The Referents of a Physical Theory
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It is generally recognised that theoretical physics has been in an impasse for at least two decades. In particular, no breakthrough has been made in the domain of “particle” physics: there are no general theories with a predictive power in this field. A number of formidable technical difficulties stand in the way, but there are also certain philosophical obstacles that could easily be swept aside. The chief among them is the current confusion and uncertainty concerning the referents of fundamental physical theories, i.e. the kind of thing they are about (Bunge, 1971a) For, if such theories are about language, as it is occasionally claimed, then obviously we must turn to linguistics for guidance through the maze. If they concern propositions, then we should ask logic to supply the answers to the pressing questions of particle physics. On the other hand if every theory about microsystems is about an object-apparatus-observer block that cannot be further analysed (Bohr’s “essential wholeness of a proper quantum phenomenon” [Bohr, 1958a, pp. 72 and passim]), then obviously there is no finer analysis to be expected. But if, on the other hand, physics must introduce the observer’s mind as a separate and determinant factor into the picture of the world (Wigner, 1962; Heitler, 1963; Houtappel et al., 1965), then there is hope for progress as long as physics joins forces (or rather failings) with psychology.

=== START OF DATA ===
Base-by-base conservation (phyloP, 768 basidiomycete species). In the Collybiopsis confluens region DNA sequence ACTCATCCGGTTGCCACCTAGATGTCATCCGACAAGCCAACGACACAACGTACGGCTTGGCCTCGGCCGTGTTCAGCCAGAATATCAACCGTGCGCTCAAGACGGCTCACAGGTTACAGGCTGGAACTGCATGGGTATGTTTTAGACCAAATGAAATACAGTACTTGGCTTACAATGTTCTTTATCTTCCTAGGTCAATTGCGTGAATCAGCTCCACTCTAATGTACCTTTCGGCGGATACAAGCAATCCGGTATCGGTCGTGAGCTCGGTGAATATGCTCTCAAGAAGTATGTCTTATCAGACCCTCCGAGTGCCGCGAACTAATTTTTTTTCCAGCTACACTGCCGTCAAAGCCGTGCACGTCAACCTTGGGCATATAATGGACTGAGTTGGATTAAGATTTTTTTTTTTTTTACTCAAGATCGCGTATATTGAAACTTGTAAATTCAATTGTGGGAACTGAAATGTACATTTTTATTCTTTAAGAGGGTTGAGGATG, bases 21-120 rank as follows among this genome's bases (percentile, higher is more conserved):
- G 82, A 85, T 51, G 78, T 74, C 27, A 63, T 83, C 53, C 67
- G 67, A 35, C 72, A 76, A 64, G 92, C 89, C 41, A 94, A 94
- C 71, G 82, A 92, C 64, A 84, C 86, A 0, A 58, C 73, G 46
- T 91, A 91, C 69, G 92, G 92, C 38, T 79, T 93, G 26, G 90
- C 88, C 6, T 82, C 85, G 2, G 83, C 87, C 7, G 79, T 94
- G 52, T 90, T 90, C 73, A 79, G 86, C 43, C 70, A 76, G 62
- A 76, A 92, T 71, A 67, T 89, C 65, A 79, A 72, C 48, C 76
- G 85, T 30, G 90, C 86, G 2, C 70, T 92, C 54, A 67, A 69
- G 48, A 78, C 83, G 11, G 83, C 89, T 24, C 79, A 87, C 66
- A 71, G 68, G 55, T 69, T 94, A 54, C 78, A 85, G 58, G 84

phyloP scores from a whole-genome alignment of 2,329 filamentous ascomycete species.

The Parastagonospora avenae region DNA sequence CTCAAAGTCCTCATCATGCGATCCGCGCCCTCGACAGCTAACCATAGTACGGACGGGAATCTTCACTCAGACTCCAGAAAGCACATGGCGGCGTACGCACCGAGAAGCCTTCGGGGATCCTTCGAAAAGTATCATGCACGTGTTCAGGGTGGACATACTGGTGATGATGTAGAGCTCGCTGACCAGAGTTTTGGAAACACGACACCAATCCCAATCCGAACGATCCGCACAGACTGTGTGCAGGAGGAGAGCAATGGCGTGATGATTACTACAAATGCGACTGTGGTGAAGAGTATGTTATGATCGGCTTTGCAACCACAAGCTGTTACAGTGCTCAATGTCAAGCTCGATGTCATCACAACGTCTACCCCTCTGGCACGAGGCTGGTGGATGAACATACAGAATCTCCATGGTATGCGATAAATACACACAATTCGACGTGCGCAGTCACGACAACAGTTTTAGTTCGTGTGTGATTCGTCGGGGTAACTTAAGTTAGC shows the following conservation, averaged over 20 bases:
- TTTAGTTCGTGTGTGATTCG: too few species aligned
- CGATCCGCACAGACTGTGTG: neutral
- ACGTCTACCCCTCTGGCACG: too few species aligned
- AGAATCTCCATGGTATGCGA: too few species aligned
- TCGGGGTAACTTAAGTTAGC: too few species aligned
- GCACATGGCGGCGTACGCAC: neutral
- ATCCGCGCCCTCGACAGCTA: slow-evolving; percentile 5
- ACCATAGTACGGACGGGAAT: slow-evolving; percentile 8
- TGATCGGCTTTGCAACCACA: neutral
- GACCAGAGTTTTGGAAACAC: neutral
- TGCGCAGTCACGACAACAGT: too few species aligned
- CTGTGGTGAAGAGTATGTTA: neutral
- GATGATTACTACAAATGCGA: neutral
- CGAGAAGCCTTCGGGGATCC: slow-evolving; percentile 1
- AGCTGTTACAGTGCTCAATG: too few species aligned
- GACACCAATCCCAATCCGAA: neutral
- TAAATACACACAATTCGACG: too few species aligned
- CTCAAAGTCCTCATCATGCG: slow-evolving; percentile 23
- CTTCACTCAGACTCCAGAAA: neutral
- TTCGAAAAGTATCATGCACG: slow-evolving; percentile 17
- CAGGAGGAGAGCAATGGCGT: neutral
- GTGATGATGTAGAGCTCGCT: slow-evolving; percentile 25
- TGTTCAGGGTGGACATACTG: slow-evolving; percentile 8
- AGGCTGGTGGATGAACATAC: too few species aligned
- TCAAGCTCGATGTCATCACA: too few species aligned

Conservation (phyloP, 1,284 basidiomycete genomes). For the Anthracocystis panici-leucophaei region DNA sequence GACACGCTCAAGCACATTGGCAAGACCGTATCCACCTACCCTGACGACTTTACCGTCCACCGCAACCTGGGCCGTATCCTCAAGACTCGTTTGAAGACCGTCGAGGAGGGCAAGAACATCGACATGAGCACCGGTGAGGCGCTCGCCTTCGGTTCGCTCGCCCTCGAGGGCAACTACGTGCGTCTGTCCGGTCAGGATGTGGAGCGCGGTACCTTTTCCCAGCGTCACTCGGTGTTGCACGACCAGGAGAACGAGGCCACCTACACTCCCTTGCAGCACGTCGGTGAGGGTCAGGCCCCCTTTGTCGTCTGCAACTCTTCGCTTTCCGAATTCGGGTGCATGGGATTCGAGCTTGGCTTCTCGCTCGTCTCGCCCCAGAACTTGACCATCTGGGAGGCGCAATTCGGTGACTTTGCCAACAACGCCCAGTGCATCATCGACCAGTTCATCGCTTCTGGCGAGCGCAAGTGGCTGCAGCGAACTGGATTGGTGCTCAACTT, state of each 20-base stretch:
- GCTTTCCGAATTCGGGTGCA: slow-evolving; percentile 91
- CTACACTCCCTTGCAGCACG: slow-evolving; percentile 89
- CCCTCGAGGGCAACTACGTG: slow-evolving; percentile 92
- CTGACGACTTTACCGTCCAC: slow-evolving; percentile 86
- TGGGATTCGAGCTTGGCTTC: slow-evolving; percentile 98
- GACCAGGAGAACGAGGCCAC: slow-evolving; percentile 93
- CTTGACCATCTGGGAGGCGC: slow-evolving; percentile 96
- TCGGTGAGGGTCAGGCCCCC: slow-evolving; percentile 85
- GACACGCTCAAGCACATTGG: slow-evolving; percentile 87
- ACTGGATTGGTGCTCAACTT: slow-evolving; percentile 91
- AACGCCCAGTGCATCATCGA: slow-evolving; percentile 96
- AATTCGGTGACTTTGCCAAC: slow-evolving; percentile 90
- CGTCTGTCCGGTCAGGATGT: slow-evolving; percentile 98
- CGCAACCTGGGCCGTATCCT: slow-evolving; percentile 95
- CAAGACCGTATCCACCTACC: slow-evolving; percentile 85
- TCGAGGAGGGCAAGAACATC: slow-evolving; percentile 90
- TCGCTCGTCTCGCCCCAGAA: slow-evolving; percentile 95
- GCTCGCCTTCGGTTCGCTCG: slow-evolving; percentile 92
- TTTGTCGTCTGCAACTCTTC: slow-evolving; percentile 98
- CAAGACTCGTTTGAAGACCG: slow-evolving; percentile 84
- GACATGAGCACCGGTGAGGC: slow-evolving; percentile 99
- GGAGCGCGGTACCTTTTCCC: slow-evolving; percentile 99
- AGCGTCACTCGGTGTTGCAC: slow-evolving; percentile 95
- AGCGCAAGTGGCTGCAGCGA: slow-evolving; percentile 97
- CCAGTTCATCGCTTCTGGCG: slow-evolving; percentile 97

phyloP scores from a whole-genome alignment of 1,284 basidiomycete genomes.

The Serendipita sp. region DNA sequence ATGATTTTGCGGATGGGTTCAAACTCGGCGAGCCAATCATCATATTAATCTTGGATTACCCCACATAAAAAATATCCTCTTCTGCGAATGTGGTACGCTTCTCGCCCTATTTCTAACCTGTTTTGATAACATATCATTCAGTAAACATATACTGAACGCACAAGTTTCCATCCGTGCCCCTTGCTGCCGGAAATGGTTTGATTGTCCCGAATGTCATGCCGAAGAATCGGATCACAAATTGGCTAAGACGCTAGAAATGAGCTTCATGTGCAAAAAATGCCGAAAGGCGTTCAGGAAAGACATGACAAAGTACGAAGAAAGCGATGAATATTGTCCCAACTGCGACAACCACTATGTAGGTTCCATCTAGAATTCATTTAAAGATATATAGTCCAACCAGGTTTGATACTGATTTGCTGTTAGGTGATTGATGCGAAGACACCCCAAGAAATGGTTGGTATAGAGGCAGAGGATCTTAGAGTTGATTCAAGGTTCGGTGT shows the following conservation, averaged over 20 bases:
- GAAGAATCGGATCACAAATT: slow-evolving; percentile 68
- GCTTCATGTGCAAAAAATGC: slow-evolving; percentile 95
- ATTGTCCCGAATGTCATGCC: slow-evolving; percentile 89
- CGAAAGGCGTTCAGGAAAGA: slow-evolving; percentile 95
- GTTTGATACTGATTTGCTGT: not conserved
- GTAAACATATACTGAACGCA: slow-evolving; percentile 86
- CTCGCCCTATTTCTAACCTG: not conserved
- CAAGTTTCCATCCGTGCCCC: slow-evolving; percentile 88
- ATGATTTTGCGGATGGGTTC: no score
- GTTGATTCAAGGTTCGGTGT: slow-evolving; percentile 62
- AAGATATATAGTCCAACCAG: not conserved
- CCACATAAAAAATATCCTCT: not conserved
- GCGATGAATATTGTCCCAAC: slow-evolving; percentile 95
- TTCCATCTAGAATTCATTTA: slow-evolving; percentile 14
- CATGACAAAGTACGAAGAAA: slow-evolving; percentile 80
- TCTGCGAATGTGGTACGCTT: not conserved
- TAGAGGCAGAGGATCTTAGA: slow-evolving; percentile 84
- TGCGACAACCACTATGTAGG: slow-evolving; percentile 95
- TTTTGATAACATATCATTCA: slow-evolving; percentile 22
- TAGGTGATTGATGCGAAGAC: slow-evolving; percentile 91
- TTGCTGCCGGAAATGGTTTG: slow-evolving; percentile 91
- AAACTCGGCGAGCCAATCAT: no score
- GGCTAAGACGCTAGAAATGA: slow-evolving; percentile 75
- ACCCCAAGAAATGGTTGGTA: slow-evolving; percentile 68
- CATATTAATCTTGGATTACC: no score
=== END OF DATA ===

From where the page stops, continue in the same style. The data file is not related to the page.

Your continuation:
KeywordsPhysical System Physical Object Physical Theory Reference Class Subjectivist Theory
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